Rhetoric, Power, and Possibilities
Thirty years after the publication of Antoinette Clark Wire’s groundbreaking The Corinthian Women Prophets, an interdisciplinary, international, and intergenerational group of scholars reflects upon Wire’s impact on New Testament scholarship. Essays pursue further historical and theoretical possibilities, often in search of marginalized people, including the women of Corinth, using feminist, rhetorical, materialist, decolonizing, queer, and posthumanist approaches to interpret Paul’s letters and the history of ancient Mediterranean assemblies. Contributions from Cavan Concannon, Arminta Fox, Joseph A. Marchal, Shelly Matthews, Anna Miller, Jorunn Økland, and Antoinette Clark Wire reconsider how both the methods and results of Wire’s work reveal the possibilities of other people beside Paul who are worth our attention and effort. The essays in this collection introduce students and scholars to the possibilities of interdisciplinary and intersectional approaches for engaging the broader Pauline corpus.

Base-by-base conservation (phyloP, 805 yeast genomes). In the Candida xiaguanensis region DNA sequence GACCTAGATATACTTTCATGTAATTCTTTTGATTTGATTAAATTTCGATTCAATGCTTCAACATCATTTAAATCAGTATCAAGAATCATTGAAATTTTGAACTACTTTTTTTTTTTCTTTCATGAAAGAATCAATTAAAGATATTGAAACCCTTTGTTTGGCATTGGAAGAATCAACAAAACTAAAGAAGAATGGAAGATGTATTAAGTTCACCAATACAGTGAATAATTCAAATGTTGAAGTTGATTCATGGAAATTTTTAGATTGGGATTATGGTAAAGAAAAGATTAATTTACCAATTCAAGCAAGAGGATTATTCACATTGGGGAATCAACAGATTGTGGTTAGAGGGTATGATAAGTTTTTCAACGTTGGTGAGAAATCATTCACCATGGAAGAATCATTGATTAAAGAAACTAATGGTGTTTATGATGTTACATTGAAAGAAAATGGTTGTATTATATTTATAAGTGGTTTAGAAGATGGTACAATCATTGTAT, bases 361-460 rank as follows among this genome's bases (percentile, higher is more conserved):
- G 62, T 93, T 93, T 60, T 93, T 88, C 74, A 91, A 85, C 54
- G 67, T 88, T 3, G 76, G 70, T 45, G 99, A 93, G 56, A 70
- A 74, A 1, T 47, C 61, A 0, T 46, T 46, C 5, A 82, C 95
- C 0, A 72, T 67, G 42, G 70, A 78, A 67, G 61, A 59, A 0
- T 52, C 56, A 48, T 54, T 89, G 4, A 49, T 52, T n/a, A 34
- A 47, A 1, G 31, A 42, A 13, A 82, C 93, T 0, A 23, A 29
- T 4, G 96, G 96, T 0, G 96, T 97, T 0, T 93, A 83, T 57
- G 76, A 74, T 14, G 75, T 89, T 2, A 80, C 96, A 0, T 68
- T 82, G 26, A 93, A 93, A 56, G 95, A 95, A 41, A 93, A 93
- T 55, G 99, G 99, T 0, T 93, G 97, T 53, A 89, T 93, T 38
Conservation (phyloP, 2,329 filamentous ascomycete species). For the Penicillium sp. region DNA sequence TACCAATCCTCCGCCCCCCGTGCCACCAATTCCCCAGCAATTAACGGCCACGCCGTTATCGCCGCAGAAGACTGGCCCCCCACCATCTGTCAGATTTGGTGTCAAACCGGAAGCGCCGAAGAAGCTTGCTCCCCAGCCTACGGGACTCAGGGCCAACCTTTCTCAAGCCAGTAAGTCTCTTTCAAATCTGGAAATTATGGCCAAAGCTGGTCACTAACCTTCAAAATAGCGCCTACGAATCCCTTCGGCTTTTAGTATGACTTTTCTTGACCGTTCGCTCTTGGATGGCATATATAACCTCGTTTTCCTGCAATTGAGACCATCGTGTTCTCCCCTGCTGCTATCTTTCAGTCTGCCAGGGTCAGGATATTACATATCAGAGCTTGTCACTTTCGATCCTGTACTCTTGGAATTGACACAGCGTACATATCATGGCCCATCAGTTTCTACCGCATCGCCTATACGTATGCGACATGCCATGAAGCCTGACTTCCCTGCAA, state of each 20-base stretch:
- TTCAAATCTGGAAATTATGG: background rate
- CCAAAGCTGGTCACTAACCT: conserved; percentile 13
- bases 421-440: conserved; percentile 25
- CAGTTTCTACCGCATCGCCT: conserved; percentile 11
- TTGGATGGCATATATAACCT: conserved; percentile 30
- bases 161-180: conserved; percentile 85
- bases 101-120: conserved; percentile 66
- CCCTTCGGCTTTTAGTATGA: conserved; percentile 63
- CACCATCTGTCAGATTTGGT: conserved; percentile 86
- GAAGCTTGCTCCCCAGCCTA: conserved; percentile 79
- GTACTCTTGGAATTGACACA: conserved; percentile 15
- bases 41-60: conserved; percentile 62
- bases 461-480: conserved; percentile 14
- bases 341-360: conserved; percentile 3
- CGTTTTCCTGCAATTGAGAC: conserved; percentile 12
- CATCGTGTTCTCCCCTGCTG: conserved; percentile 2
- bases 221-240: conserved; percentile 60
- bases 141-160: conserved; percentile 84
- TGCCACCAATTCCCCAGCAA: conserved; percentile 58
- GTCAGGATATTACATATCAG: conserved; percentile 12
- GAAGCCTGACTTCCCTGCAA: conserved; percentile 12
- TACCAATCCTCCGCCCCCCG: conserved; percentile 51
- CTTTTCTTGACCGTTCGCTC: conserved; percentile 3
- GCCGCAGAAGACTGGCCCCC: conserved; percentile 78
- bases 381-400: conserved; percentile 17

Joseph A. Marchal is Professor of Religious Studies and affiliate faculty in Women’s and Gender Studies at Ball State University. He is the author of four books, including Appalling Bodies: Queer Figures before and after Paul’s Letters (2020), editor of six collections, including Bodies on the Verge: Queering Pauline Epistles (2019) and The People beside Paul: The Philippian Assembly and History from Below (2015), and a founding coeditor of QTR: A Journal of Queer and Transgender Studies in Religion.